The electric company formed by Thomas Edison in 1892 evolved into a conglomerate that made everything from washing machines and jet engines to locomotives and MRI imaging equipment.

One of these new lines of business, finance, took GE to unprecedented heights and made it the most valuable company in the world for some time, but underlying issues within GE Capital continued to grow. are posed during the Great Recession and its aftermath. This crisis, and more recently the COVID pandemic, has led to profound changes within the company.

GE Aviation, which will become the new GE, was General Electric’s most profitable business before the pandemic and the company has high expectations for its future.

REACTION

In a call with industry analysts on Tuesday, GE CEO H. Lawrence Culp Jr. presented the plan as a defining moment in the company’s history, a continuation of years of reorganization by him. and its predecessors. He expects to spend around $ 2 billion on the split process, plus around $ 500 million for the resulting taxes.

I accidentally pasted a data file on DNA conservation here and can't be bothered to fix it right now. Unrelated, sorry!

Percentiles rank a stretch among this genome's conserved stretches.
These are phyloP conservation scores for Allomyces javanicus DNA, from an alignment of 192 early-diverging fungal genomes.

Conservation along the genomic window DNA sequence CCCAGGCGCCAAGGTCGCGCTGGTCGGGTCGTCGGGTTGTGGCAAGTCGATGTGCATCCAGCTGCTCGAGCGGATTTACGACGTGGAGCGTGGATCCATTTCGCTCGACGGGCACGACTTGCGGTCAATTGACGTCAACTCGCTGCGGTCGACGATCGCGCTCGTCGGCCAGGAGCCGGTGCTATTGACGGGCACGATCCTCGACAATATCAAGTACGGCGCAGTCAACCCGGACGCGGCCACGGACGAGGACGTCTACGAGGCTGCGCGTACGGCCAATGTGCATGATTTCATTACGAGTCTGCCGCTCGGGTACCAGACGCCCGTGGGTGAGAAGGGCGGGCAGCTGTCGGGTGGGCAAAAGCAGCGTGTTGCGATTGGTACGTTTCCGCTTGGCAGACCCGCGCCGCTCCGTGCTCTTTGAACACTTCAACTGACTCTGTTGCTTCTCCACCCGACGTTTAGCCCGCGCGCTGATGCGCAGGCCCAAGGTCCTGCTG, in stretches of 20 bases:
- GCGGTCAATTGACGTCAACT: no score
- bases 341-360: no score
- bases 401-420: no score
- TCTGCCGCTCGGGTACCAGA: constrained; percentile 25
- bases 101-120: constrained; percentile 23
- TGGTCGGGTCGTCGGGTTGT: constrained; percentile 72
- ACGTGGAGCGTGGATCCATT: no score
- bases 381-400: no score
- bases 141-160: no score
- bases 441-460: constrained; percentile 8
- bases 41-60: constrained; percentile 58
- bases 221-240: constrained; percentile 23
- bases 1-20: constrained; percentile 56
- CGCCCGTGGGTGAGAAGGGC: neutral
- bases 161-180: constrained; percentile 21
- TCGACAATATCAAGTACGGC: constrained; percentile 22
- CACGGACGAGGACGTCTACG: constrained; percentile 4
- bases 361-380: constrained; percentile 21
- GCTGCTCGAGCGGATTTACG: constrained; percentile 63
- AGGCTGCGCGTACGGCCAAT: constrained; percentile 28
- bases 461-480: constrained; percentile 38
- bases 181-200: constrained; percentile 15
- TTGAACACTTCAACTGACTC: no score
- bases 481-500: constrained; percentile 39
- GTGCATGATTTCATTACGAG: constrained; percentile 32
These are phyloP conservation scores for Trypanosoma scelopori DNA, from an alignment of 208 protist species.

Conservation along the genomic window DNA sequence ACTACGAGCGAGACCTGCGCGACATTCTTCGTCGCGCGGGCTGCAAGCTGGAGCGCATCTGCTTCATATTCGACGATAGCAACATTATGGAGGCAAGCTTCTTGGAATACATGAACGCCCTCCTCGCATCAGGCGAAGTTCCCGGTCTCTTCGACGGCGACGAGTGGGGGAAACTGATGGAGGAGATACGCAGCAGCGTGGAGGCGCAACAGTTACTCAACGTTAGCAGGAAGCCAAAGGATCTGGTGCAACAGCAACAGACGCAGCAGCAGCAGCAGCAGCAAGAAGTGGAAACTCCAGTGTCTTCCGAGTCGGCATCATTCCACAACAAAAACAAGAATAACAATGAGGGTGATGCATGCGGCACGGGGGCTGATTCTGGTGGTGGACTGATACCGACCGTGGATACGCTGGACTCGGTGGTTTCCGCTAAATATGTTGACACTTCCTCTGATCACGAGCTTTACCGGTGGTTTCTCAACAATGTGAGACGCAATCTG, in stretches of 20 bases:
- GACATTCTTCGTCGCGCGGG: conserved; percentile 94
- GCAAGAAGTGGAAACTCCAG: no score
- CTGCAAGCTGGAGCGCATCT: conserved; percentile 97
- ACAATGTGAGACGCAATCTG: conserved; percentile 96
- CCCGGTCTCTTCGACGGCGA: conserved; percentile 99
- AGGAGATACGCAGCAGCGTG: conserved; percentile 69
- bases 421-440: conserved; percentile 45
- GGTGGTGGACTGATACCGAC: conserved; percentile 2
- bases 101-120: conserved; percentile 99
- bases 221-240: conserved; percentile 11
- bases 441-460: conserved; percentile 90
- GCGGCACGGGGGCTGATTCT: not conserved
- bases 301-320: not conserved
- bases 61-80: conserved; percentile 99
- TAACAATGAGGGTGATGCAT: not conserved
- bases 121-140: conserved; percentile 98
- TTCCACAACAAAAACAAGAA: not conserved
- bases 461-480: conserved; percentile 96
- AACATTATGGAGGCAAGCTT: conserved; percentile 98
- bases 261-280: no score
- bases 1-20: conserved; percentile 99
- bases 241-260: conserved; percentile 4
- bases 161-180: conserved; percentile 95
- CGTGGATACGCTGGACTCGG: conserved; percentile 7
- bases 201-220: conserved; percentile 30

The news of the breakup was well received, if not exuberant. Many analysts quoted in the financial media take a positive view of it, with at least one calling it the way of the future for other conglomerates.

GE stock hit a 52-week high during Tuesday’s session, but stabilized and closed only 2.65% higher in much heavier-than-average trading. The Nasdaq index as a whole closed 0.6% lower on average.

UIE-CWA Local 301, the union representing GE production workers in Schenectady, is looking for ways to increase production locally after the spin-off – which is essentially the same quest it has been pursuing ever since. years without lasting success.

“We really hope the best for Schenectady and that we can get more jobs here,” said sales agent Chris DePoalo on Tuesday.